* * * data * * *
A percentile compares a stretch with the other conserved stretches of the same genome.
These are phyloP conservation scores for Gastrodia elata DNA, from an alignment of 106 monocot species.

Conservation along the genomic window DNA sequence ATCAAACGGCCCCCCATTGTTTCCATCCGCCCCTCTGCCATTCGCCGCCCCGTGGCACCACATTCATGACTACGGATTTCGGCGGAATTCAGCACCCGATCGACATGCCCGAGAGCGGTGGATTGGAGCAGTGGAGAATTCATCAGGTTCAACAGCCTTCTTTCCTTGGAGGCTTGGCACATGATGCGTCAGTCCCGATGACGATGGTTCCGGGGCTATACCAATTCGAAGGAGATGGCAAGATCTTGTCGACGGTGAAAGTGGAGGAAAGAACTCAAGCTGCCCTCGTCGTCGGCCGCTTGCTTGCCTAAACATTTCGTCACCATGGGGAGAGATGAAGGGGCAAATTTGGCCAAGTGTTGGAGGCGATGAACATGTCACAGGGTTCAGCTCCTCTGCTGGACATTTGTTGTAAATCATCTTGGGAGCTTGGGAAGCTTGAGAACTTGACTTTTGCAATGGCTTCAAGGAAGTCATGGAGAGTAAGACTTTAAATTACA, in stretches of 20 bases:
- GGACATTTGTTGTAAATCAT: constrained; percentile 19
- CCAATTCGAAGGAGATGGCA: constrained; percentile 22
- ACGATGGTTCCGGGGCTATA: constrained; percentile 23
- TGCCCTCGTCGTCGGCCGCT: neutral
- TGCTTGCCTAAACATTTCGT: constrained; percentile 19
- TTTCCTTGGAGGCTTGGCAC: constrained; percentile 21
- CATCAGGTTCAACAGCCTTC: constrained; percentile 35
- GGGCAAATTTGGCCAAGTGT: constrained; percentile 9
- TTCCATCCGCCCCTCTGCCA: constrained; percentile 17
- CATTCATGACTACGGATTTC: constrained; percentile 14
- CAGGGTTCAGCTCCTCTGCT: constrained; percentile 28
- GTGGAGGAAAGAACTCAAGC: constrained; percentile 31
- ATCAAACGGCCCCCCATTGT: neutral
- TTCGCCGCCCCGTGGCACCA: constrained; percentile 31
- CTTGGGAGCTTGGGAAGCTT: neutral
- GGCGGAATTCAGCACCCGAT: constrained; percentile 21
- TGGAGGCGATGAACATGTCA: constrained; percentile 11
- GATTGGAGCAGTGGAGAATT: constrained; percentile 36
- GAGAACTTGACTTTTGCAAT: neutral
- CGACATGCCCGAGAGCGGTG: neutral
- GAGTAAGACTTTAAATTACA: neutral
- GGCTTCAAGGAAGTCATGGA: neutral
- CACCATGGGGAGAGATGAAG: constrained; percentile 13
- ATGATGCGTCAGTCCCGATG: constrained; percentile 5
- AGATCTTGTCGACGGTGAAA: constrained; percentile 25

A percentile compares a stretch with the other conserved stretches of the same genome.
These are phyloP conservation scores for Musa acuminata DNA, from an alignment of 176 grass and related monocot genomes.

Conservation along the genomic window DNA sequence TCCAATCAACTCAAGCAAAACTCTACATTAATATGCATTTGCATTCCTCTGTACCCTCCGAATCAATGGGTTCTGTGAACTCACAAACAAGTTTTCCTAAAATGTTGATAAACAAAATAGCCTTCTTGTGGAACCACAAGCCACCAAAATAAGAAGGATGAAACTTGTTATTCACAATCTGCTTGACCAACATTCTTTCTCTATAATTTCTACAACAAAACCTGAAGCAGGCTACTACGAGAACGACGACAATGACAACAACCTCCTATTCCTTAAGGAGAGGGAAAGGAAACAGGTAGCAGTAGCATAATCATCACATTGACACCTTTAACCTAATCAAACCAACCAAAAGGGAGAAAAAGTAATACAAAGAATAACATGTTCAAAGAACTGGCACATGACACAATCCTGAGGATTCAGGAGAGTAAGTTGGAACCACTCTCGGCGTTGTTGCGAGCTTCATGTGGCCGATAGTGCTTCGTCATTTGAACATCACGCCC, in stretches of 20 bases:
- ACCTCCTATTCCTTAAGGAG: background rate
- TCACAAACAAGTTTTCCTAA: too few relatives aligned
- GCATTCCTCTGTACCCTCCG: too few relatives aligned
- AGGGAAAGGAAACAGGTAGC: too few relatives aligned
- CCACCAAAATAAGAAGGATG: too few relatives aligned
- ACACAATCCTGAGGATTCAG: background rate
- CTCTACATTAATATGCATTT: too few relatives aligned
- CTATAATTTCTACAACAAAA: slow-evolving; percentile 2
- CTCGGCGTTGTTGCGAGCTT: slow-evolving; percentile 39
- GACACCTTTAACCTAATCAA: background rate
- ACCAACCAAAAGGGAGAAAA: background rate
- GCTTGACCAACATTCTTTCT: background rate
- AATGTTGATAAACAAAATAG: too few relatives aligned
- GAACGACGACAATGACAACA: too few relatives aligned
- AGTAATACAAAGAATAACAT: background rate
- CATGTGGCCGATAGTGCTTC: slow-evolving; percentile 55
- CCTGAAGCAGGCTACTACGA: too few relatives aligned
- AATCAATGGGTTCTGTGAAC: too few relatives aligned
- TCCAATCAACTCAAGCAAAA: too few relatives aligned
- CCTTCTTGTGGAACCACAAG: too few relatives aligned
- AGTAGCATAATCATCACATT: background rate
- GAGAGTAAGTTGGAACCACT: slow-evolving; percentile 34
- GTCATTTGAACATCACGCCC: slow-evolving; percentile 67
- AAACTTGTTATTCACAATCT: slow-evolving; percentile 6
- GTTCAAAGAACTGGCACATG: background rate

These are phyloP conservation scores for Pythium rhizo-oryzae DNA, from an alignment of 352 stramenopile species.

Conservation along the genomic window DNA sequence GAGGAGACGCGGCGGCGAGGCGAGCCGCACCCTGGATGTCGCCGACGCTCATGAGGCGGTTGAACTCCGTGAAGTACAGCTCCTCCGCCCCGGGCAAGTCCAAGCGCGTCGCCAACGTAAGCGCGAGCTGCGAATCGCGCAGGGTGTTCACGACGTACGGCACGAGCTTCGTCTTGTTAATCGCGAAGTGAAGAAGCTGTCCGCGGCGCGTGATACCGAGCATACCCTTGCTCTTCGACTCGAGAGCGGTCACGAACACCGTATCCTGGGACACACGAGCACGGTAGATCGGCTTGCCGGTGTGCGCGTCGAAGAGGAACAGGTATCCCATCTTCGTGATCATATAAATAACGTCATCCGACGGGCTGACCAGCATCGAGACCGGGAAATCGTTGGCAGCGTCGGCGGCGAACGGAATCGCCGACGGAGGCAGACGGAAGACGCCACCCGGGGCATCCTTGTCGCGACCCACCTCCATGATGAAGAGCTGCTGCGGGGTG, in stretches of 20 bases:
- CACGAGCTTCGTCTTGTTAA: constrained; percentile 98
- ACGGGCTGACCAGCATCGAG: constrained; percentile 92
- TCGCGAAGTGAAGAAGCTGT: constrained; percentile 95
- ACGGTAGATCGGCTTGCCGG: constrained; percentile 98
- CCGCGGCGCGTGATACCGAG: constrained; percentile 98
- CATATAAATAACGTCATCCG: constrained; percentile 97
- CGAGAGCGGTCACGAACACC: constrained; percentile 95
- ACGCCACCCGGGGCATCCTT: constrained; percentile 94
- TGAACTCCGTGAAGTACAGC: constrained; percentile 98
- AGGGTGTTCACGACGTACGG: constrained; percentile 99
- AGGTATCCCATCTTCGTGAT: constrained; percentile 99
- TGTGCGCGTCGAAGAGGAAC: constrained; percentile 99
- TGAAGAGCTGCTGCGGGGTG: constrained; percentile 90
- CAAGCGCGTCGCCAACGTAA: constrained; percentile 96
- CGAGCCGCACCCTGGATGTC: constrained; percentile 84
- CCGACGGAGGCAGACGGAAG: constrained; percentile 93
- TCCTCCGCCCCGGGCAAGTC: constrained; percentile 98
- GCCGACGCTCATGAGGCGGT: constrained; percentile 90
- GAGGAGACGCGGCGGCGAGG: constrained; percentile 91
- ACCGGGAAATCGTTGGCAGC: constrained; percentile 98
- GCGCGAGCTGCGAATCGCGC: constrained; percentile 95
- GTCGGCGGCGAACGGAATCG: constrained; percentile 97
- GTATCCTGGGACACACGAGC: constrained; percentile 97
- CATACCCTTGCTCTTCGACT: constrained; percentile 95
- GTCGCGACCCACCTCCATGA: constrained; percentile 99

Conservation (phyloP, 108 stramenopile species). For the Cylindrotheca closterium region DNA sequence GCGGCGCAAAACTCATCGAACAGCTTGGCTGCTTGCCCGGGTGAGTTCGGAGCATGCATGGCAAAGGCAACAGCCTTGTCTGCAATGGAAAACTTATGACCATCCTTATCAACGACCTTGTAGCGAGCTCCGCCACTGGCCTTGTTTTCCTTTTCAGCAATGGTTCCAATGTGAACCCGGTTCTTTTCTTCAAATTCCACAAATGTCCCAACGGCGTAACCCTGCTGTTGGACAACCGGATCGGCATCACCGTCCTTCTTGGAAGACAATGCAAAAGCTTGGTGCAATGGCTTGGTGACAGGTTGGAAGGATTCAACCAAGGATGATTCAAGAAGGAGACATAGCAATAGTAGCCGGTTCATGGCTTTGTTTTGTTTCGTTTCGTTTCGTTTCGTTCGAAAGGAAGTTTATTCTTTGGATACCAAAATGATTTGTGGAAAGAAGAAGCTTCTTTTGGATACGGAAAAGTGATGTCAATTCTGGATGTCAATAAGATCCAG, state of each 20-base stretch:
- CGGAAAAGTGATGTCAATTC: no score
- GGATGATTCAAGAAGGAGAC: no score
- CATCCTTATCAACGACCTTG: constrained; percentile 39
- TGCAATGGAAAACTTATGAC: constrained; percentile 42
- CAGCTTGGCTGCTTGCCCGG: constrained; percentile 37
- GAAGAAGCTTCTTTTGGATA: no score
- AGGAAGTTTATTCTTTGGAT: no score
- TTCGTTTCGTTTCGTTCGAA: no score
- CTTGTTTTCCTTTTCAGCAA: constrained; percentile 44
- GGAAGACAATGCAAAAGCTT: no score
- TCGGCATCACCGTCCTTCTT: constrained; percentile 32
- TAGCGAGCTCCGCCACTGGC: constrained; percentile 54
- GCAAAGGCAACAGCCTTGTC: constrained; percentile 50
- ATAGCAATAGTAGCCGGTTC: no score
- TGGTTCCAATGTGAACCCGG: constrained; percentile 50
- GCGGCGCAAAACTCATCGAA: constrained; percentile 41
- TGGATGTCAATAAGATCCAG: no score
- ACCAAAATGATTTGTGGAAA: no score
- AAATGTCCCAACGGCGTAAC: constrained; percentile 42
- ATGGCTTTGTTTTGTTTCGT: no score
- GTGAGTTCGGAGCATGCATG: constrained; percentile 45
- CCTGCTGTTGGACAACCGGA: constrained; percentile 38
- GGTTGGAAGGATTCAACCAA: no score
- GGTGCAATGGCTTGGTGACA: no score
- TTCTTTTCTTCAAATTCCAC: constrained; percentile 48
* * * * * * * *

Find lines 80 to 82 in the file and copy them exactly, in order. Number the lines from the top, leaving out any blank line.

- GTCGGCGGCGAACGGAATCG: constrained; percentile 97
- GTATCCTGGGACACACGAGC: constrained; percentile 97
- CATACCCTTGCTCTTCGACT: constrained; percentile 95